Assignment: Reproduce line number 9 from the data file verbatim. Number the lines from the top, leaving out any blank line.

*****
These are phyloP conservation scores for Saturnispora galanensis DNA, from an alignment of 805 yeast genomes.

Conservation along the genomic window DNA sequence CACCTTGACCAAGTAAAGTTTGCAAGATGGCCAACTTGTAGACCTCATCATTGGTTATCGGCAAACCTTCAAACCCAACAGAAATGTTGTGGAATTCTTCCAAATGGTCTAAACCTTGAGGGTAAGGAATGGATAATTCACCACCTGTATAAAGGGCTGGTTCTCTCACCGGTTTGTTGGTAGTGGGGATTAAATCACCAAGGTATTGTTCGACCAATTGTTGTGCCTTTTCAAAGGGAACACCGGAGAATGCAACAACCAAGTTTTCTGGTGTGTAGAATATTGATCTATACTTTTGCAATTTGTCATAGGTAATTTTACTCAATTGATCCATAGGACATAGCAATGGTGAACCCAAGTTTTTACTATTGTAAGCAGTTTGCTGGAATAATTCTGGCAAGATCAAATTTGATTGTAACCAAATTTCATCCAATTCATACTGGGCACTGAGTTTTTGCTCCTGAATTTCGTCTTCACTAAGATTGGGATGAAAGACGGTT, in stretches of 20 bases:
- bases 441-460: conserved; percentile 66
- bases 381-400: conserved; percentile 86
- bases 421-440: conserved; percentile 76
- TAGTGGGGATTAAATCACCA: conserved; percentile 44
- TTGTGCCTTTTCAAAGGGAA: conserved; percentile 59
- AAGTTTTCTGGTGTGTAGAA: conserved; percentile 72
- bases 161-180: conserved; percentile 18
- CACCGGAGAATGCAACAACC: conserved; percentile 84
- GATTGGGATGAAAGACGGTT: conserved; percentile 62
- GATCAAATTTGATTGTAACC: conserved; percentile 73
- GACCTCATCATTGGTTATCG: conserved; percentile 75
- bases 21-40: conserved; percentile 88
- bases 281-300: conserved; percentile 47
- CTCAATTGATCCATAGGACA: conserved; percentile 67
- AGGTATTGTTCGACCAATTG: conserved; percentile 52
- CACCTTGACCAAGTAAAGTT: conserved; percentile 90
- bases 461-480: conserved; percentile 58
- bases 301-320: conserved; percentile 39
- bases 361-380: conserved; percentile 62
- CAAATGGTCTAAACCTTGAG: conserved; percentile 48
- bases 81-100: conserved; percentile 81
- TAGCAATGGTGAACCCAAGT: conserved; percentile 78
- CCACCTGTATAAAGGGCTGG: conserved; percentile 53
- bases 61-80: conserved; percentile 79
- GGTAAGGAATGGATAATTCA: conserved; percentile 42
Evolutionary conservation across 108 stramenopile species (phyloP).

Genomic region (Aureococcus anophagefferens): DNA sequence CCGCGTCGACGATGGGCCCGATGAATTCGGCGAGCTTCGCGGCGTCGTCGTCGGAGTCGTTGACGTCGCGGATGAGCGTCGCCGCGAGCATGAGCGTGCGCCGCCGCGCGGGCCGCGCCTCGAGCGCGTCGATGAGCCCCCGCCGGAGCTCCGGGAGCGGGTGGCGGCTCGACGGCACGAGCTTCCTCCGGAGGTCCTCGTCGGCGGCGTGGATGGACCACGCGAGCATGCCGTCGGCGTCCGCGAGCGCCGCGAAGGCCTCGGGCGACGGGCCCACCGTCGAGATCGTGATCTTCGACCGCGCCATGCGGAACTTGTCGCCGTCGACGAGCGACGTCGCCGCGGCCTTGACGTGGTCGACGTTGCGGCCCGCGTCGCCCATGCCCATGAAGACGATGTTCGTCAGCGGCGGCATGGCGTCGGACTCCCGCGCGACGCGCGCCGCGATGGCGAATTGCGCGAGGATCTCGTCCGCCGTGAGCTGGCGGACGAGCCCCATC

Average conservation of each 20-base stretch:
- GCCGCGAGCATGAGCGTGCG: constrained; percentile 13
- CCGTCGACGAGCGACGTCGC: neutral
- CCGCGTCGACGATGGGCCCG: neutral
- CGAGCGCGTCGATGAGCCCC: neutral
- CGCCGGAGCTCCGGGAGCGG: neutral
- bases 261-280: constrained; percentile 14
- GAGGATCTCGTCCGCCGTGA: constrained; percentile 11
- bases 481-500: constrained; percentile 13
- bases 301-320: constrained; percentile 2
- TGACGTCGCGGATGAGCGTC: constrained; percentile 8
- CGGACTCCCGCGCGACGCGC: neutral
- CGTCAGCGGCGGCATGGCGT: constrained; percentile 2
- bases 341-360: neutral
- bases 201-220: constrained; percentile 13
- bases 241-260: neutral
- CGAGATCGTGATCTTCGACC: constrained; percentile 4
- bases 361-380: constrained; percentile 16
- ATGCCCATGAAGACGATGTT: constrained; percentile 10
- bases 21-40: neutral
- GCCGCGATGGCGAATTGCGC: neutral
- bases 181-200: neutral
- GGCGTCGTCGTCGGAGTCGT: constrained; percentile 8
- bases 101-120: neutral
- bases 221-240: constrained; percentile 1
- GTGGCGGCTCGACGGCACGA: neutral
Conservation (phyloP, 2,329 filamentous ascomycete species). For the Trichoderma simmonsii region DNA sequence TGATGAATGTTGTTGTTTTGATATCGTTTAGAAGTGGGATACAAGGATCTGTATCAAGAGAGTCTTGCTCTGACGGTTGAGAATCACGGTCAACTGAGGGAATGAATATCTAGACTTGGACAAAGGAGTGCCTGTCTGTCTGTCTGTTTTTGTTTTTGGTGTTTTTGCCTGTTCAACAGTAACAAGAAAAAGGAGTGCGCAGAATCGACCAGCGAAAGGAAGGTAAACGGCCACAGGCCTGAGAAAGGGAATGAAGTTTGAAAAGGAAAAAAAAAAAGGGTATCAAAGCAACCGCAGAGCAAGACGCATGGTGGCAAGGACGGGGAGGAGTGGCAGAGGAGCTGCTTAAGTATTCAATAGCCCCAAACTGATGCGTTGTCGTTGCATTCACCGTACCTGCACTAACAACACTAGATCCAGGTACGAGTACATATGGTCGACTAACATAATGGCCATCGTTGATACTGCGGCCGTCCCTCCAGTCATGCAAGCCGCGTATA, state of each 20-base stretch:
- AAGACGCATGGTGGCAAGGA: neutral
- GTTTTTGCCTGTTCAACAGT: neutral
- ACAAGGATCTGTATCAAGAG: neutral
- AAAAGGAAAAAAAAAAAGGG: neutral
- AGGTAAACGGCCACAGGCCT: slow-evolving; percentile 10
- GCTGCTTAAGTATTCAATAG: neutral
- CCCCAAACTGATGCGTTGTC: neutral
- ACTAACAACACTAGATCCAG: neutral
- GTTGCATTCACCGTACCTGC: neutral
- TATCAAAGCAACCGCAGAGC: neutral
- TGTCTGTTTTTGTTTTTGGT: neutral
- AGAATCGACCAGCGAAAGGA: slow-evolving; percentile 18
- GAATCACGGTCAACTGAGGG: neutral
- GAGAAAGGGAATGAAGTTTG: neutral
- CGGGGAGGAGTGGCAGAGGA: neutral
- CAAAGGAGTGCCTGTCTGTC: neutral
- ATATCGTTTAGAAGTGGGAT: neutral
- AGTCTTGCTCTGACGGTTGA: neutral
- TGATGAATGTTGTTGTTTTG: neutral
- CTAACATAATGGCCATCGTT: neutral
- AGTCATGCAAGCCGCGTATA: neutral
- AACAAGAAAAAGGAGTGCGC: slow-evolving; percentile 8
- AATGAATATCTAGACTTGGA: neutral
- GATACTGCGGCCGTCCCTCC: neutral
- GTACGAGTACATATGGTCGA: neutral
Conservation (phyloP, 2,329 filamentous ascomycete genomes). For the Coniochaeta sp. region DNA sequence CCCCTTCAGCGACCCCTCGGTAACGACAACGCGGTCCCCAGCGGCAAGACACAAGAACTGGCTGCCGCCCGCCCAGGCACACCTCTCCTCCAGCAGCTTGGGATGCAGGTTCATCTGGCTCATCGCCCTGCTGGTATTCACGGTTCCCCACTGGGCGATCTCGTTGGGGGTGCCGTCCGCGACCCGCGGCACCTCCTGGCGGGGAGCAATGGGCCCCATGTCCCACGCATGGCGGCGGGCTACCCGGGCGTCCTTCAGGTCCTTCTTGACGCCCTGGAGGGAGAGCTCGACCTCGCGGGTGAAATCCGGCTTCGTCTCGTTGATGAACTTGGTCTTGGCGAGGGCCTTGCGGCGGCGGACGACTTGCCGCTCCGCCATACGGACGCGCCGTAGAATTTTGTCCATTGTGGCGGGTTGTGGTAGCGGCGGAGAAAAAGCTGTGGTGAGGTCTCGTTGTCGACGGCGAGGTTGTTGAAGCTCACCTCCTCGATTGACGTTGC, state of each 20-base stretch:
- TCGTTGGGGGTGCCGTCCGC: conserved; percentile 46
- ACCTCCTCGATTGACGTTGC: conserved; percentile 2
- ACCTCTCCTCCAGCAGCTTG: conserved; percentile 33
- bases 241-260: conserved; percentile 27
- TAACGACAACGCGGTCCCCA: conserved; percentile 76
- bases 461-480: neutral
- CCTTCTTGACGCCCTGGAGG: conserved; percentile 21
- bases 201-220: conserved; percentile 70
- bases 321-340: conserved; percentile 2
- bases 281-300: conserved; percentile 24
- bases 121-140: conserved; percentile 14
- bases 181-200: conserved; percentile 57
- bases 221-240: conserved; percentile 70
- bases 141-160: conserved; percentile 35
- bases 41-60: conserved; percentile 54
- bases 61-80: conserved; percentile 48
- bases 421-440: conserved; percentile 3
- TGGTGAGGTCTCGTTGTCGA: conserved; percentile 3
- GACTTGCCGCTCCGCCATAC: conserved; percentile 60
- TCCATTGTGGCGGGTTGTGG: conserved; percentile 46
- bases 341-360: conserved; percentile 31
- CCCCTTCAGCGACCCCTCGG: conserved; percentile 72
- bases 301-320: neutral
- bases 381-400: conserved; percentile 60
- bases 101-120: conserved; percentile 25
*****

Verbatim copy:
- bases 161-180: conserved; percentile 18